The Genius of a Q-Tip

by Carole Jackson, Bottom Line Health

Is it possible in an era of such complex medical technology for anything new and effective to also be stone simple? My answer is, of course — and this is something we should never lose sight of. Latest example: I’ve come across a fascinating new medical study describing a technique for preventing infections in certain surgical wounds using nothing but a cotton swab similar to the Q-tips brand that we all grew up with. This approach is used solely for patients who have what surgeons call “dirty” wounds. Because of the type of operation — for example, bowel surgery, perforated appendix or surgery for trauma — a dirty wound is likely to be heavily contaminated with bacteria, putting patients at high risk for infections.

Infection Rates Drop, So Does Pain

 As a rule, efforts to prevent postsurgery infection in dirty wounds have included inserting under-the-skin drains… leaving the site open and cleaning it regularly… or applying topical antibiotics, but the success rate with these methods is disturbingly low. Risk for infection can reach up to 50% in the US, depending on the amount of contamination — which translates to more than 500,000 such infections each year, representing 25% of all hospital-acquired infections and a major cause of patient death. The new study included 76 patients who had undergone surgery for a perforated appendix. In half of the patients, doctors used iodine to clean the incision wounds, and in the other half, they gently probed the wounds with cotton swabs daily. The results were impressive. While 19% of the iodine-only group developed wound infections, just 3% of the patients in the probed group did. The probed group also had shorter hospitals stays, on average (five days versus seven)… less postoperative pain… and better cosmetic healing of the incisions.

A Study Speaks to Doubters

The author of this study was surgeon Shirin Towfigh, MD, attending surgeon at Cedars-Sinai Medical Center in Los Angeles. She told me that she learned this technique while a resident at another medical center and assumed that it was common knowledge. Much to her surprise, she later discovered that very few doctors knew anything about it. Indeed she initially got a lot of resistance from her colleagues. “They were worried that the probing would be painful and thought it best to leave an incision alone to heal,” she told me. This prompted her to do the clinical study and now, as she says, “the evidence speaks for itself.”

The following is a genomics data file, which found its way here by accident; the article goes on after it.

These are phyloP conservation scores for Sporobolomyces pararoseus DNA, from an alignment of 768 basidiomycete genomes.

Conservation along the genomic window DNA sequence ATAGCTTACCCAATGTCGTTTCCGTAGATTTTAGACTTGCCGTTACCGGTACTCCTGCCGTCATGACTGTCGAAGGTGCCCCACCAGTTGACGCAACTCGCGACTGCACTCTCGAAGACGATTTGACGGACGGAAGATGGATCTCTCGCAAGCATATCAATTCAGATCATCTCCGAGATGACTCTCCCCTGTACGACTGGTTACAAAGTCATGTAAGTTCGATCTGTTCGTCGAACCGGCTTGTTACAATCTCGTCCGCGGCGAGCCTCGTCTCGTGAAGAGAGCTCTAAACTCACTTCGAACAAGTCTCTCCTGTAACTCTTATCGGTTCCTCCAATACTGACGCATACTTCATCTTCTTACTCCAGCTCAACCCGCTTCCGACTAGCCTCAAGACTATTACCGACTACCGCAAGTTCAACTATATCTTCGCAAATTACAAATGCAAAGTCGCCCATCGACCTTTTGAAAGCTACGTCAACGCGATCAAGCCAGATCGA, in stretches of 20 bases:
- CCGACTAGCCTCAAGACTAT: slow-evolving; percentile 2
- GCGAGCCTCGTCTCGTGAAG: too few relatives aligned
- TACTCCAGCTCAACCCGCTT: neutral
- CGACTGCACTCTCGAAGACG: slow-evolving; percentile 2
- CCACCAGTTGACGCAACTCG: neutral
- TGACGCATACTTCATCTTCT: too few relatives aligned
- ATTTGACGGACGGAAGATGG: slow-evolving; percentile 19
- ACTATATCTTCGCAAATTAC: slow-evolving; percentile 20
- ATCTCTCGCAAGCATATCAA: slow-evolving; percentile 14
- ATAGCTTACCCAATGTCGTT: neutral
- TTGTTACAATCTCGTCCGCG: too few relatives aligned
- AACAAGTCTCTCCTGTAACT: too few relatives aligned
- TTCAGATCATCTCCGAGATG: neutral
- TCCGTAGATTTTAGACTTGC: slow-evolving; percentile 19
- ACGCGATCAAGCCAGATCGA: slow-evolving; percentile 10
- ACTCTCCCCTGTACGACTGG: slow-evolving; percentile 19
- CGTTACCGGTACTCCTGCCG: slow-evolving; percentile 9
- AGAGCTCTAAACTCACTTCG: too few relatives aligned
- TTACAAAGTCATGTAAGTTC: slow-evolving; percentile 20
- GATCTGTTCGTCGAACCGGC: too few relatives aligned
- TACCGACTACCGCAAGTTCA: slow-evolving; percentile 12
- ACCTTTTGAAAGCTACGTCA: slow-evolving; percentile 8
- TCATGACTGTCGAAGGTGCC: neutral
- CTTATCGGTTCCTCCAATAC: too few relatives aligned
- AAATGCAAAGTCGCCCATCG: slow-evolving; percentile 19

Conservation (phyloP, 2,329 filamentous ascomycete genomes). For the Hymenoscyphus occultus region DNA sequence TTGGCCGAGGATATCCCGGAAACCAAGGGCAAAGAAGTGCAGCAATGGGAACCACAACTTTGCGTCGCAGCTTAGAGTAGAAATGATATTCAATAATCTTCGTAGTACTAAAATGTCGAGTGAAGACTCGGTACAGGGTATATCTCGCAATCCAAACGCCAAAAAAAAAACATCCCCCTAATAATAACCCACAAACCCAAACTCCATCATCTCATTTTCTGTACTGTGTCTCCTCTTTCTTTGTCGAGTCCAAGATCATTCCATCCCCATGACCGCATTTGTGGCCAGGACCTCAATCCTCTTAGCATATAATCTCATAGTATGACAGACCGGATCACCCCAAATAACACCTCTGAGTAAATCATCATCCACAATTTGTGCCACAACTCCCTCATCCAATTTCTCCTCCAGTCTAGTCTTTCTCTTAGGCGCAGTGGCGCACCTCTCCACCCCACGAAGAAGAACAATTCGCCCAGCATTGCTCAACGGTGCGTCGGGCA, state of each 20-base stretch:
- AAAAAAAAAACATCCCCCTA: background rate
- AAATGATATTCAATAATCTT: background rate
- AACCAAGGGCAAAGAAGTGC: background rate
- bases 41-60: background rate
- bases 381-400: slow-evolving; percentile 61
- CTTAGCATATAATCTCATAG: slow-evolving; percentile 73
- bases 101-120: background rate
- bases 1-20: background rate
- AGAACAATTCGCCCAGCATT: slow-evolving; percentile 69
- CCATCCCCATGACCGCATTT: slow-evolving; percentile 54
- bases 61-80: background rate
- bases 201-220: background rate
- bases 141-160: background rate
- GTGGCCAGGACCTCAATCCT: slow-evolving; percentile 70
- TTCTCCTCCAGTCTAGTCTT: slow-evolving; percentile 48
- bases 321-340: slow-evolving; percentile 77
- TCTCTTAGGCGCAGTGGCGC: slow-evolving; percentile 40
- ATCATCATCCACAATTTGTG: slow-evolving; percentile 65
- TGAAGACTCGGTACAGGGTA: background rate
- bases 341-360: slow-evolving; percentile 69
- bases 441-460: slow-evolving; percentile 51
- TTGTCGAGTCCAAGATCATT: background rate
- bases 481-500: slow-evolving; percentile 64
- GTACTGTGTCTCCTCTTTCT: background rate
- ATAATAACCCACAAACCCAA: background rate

To be able to do cotton-swab probing, the incision must be closed loosely, with staples placed at least two centimeters apart, says Dr. Towfigh. This provides enough room for doctors to insert the dry swabs deep into the incision between the staples. (Contrary to doctors’ fears, Dr. Towfigh says, patients experience only a minimum amount of pain from the technique.) Daily probing starts the morning after surgery, takes two to four minutes, and continues until the wound closes completely, generally in three to five days. Gentle insertion doesn’t open up the sealed portions of the wound, and the trick here is that bacterial fluid is removed from the site, allowing the body’s natural defenses to deal with the infection. Some patients are ready to leave the hospital before their wounds have completely sealed — and believe it or not, they are given instructions on how to probe the incisions themselves so they can continue at home.

The Word Spreads

Dr. Towfigh says that her study has engendered excitement among surgeons around the country and abroad and that they have been contacting her to learn more. (She also is preparing an instructional video of the technique.) Doctors at Cedars-Sinai now are using the technique on appropriate patients throughout the hospital, and a team of colorectal surgeons there has started a similar study in their patient population. The success of this simple method is a good reminder that an easy, low-tech approach is sometimes just exactly what is needed.


Shirin Towfigh, MD, attending surgeon and associate professor of surgery, division of general surgery, Center for Minimally Invasive Surgery, Cedars-Sinai Medical Center, Los Angeles.